Nutrigenomics Folate Requirement

Based on your genetics, your genetic predisposition for Folate Requirement is

High
Low
Normal
High

What does this mean?

Likely to have increased risk of folate deficiency Your genotype is associated with reduced enzyme activity and low serum folate levels.

How Is Your Genetic Risk Calculated?

This result is based on the SNPs(single nucleotide polymorphism)that are associated with Folate Requirement.

Genes
Your Genotype
What it means?
Genes: MTHFR
Your Genotype: CT
What it means? Reduced enzyme activity
!

Limitations

This report does not diagnose any health conditions or provide medical advice. This should not be used as a diagnostic tool.
This result is limited to existing scientific research.
Please consult with a healthcare professional before making any major lifestyle changes or if you have any other concerns about your results.

What is Folate Requirement?

Folic acid (also known as folate or vitamin B9) is an essential nutrient from the B complex group of vitamins. Folate plays an important role in synthesis, repair and methylation of DNA, production of healthy red blood cell, cell division, as well as mental and emotional health.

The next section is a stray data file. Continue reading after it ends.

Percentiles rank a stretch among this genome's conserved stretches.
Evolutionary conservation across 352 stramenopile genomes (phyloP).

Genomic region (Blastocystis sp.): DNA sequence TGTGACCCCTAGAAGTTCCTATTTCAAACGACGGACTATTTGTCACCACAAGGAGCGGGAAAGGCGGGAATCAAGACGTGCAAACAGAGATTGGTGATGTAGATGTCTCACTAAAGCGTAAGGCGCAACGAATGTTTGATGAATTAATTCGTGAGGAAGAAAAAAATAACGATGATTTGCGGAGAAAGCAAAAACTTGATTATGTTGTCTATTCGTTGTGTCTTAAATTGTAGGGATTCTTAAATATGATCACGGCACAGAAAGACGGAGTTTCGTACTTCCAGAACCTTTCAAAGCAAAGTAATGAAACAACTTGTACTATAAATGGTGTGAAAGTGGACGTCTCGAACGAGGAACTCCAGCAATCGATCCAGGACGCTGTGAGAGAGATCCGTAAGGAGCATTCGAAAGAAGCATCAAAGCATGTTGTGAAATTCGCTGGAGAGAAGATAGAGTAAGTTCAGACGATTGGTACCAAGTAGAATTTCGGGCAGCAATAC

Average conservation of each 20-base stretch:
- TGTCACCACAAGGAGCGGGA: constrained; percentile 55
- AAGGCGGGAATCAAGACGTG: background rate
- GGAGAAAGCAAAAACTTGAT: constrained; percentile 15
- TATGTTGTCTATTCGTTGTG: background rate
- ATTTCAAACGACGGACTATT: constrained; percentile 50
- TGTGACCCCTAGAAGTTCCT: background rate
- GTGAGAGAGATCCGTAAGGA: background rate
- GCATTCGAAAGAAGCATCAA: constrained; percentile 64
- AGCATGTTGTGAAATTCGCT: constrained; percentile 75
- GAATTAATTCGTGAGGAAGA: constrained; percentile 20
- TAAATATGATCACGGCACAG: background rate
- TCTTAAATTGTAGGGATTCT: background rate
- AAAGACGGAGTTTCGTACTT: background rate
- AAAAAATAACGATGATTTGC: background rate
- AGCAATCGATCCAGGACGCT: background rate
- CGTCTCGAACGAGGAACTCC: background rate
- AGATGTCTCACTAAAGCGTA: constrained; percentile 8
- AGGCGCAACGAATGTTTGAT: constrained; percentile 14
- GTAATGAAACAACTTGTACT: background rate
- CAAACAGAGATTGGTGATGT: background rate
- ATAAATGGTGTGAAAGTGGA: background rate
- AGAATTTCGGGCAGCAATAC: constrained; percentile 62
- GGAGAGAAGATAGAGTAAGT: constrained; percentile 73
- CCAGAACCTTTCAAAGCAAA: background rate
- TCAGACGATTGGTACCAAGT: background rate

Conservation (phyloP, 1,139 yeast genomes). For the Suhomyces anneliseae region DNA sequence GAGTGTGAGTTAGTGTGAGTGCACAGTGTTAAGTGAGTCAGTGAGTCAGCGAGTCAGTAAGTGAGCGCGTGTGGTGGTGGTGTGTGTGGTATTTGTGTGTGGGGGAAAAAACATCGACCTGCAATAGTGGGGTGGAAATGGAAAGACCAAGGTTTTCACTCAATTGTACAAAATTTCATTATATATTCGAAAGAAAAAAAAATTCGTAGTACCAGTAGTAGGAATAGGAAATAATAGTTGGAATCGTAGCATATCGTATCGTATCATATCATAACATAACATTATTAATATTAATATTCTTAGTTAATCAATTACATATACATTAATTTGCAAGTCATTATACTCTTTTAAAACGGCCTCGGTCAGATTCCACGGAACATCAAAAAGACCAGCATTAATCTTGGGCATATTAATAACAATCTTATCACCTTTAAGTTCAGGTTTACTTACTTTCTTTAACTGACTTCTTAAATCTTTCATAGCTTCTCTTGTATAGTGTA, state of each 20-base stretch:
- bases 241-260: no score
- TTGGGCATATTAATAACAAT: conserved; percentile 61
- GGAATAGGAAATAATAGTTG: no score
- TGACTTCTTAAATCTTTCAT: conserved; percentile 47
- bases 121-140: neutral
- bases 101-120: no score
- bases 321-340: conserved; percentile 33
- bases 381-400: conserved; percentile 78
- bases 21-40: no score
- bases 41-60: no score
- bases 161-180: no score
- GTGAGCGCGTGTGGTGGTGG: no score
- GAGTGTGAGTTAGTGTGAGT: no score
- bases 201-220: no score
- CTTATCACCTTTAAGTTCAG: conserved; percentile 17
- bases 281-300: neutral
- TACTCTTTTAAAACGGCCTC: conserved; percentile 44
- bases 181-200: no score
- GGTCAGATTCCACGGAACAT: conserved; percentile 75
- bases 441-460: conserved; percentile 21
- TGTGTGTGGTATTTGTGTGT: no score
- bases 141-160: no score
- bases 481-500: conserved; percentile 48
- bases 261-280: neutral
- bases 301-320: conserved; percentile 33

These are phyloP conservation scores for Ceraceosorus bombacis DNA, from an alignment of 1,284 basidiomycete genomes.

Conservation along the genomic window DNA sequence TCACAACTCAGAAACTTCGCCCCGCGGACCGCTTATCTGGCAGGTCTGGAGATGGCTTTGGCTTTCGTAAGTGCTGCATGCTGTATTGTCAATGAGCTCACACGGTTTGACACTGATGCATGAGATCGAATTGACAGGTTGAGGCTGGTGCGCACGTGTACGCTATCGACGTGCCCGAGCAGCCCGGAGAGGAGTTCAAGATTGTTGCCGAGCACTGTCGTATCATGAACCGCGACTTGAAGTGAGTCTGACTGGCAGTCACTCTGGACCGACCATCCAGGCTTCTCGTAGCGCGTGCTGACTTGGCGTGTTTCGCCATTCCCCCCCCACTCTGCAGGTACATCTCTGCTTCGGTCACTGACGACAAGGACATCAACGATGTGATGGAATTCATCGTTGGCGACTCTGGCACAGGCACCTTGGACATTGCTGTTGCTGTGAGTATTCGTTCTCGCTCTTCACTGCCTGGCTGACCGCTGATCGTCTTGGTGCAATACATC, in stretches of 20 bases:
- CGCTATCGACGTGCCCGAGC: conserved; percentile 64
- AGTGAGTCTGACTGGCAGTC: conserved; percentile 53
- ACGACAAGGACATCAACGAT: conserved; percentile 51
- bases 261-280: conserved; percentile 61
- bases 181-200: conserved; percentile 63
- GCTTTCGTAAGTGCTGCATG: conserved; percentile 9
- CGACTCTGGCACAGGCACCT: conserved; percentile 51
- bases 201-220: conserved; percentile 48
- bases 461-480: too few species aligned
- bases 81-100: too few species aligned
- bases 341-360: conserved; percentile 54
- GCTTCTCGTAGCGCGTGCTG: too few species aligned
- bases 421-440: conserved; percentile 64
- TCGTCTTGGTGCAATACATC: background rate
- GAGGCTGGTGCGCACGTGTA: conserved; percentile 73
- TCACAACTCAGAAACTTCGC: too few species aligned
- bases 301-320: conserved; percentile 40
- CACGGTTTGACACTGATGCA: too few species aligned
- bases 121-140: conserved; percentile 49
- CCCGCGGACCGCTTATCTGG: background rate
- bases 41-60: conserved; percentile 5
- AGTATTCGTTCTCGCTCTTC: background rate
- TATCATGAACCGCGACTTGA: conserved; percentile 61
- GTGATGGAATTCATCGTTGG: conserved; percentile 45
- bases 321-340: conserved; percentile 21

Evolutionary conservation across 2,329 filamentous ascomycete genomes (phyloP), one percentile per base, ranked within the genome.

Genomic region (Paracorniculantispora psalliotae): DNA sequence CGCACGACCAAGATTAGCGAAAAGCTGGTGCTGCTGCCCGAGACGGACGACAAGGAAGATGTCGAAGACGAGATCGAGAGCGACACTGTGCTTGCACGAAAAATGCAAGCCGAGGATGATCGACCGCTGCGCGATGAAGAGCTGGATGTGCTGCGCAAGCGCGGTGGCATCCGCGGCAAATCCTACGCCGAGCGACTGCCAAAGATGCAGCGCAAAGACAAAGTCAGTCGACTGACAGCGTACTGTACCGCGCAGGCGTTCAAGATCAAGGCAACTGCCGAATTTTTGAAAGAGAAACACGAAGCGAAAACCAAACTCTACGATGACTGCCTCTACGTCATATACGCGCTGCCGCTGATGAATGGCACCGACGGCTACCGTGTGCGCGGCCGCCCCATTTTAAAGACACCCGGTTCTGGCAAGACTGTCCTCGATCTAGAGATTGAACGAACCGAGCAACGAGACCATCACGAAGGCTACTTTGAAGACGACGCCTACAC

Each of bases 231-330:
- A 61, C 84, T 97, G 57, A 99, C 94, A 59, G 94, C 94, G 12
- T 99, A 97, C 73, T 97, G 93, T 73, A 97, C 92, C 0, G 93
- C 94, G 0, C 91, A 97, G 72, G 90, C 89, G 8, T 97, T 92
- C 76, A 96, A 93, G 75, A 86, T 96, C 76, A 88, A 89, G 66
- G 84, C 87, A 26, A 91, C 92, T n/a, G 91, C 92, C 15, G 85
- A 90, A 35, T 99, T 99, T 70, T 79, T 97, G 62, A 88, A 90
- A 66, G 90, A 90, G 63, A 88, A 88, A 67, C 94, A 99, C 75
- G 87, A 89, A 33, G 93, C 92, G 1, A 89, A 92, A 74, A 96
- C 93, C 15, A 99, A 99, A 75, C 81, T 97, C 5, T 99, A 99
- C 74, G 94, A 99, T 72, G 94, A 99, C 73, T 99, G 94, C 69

Folate is especially needed during pregnancy and infancy, to reduce the risk of birth defects of the brain and spine. Folic acid deficiency is often associated with elevated levels of homocysteine, a naturally occuring amino acid produced using methylation process.

Do you have folic acid deficiency?

Factors affecting folic acid deficiency

You are likely at risk of vitamin B9 deficiency if most of your answer for the following is 'Yes':

1
2
3
4
5
6

Suggested Lifestyle Changes

Dietary Recommendations:

  1. You should be able to maintain sufficient folate levels through a balanced diet. Leafy greens, organ meats, citrus fruit juices, legumes, nuts and fortified foods, such as enriched breads and cereals are good sources of folate.
  2. The bioavailability of folic acid is assumed to be 100% when taken as a supplement, while folic acid in fortified food is estimated to have about 85% bioavailability.
  3. Bioavailability of food sources varies widely between 25-50%, due to certain compounds in foods such as wholegrains and legumes, which inhibit folate absorption. Thus, naturally occurring folates are not as bioavailable as folic acid supplements.

Supplement Recommendations:

  1. Based on your genetic profile, you do not require supplementation. Supplementation is recommended if you are trying to conceive, or are pregnant.
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